A Line in the Sand : Tensions Persist Between Venice Boardwalk Merchants and Unlicensed Vendors


Just beneath the Venice boardwalk’s usual perfume of incense and white sage hangs an unmistakable whiff of unease.

The summertime police crackdown on performers, artists and self-proclaimed healers who collect donations for their work has given way to an anxious autumn truce. City officials are pondering exactly how to preserve the carnival feel of one of Southern California’s biggest tourist attractions and at the same time protect merchants nearby who fear they are losing business to growing numbers of unlicensed vendors.

“It’s just going to get worse as the Christmas season comes. There are people out there selling things that compete directly,” said Steve Heumann, manager of a firm that owns the boardwalk’s Sidewalk Cafe and two lots occupied by licensed open-air vendors.


Heumann and other merchants say something must be done to curb commercialization of the western side of the mile-long Ocean Front Walk, which is public land. There, alongside Tarot card readers and spray-paint artists, entrepreneurs sometimes hawk T-shirts and incense only feet away from recession-plagued vendors on the private east side who complain that they have to pay the overhead of taxes, permits and rent.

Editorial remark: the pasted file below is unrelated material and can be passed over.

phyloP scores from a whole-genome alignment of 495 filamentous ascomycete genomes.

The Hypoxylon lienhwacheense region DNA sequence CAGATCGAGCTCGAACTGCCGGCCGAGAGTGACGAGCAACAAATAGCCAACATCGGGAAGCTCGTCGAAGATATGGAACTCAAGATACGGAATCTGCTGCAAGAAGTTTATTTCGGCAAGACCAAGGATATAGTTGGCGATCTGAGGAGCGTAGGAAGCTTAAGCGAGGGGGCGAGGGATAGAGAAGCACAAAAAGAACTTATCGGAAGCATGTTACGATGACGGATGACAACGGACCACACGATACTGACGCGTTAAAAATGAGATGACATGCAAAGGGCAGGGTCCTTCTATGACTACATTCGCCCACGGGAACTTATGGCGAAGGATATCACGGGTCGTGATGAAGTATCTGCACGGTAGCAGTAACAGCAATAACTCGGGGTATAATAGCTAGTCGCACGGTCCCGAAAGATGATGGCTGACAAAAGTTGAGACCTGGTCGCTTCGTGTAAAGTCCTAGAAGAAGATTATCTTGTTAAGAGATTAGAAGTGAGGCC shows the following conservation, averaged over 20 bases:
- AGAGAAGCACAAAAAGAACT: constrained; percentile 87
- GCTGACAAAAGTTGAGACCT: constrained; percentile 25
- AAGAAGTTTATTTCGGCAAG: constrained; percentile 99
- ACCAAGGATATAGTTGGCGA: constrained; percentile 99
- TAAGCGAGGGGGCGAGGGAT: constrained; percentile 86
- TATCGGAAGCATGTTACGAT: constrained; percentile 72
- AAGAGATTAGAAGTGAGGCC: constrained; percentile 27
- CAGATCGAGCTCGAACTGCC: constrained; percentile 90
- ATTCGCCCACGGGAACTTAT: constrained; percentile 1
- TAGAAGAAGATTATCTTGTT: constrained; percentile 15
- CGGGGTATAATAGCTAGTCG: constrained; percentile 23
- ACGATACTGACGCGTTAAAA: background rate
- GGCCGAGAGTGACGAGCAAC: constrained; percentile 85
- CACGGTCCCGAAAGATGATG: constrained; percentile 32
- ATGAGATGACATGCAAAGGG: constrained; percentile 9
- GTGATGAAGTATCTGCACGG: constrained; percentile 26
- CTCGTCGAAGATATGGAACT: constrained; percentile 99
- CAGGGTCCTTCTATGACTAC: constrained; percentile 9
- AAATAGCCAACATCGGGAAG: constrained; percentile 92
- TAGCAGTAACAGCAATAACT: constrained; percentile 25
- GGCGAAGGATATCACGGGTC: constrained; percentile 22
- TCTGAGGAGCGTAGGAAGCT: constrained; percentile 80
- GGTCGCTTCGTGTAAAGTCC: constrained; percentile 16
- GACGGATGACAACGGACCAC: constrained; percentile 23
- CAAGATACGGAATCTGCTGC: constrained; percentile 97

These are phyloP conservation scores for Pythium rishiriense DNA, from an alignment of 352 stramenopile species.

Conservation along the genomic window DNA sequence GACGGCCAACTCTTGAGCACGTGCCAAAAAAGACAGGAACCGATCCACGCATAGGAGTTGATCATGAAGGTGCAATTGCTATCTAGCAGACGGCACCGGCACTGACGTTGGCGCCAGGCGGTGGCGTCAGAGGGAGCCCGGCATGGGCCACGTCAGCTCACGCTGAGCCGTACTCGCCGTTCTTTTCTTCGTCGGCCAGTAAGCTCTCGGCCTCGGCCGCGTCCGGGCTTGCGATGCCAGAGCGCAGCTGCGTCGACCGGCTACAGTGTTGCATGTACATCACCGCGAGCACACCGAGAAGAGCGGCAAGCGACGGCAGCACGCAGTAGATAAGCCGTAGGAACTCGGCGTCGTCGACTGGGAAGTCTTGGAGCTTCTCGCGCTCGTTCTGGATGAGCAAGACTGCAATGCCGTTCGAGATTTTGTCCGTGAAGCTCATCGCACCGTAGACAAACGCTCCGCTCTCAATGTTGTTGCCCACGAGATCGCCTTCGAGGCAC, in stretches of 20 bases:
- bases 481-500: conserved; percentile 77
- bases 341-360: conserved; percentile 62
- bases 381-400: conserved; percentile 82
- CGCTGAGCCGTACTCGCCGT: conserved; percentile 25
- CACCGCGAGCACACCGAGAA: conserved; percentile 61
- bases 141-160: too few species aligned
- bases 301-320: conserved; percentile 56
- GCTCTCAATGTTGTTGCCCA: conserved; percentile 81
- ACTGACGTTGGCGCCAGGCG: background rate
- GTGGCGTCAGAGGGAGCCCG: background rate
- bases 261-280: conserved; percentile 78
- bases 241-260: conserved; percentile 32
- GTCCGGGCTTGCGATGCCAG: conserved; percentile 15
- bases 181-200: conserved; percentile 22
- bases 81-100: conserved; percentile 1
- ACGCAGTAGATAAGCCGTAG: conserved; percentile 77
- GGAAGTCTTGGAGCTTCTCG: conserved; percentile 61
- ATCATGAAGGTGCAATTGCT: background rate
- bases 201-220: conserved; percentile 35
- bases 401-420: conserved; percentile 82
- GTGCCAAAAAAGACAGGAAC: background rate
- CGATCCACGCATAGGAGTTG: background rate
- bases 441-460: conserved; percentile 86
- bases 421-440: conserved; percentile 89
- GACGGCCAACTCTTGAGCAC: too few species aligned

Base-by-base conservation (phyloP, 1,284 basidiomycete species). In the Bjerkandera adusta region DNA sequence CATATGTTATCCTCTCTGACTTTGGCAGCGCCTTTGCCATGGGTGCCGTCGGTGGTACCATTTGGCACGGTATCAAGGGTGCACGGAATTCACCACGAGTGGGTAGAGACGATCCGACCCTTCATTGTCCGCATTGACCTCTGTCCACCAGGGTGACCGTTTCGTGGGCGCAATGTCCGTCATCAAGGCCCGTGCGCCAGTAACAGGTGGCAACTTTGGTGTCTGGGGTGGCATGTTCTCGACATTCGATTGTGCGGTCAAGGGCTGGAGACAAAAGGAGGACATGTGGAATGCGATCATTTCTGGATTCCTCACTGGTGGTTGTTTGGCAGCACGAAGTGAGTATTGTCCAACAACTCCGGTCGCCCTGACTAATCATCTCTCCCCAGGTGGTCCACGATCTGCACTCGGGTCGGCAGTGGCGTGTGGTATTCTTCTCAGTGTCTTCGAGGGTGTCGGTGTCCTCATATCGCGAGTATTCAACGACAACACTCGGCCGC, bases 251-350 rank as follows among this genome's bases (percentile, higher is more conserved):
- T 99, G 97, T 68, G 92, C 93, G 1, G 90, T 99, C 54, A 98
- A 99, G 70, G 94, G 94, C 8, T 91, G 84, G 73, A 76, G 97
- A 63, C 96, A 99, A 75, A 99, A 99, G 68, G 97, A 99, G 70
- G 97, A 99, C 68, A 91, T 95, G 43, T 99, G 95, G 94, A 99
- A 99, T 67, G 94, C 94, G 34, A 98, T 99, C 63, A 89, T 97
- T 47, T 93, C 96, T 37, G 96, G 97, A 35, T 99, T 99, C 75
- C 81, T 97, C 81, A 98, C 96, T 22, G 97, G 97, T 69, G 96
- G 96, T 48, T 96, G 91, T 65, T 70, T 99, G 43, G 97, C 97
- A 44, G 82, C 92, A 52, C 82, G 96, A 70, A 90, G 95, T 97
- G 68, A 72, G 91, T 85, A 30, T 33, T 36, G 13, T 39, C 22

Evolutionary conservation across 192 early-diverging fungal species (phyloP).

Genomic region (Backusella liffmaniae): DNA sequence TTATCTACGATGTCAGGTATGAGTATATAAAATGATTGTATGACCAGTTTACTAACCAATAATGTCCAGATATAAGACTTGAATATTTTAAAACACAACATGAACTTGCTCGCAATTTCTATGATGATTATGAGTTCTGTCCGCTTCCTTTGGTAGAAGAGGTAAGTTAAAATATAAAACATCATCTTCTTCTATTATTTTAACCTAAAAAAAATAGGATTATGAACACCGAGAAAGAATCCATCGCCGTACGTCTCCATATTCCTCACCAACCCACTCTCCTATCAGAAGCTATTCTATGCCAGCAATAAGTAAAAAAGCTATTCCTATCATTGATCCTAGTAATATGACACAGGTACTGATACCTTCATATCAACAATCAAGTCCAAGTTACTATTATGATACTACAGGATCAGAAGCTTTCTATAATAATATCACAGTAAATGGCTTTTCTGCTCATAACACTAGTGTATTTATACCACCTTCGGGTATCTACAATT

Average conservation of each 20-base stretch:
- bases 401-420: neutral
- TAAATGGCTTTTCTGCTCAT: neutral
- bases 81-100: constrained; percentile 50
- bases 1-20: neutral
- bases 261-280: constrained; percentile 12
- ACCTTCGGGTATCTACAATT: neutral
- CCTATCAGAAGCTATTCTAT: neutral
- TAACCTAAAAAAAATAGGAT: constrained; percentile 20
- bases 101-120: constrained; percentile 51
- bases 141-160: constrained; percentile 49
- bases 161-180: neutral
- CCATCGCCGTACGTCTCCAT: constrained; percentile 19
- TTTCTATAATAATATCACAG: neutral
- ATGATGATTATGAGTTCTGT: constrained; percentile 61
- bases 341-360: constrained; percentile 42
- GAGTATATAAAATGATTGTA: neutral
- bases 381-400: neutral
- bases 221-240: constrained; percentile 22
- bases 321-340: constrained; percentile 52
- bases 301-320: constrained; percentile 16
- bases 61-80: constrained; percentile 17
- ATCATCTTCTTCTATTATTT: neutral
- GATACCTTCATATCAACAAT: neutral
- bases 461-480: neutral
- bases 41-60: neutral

“We don’t have a problem with people out there doing their thing. We like it,” Heumann said, acknowledging that merchants depend on the millions of curiosity-seekers lured to the anything-goes street show. “(Merchants) just don’t like people competing directly across from them.”

On weekends, the boardwalk is a noisy bazaar and a crazy street stage for anyone with an act and a collection bucket.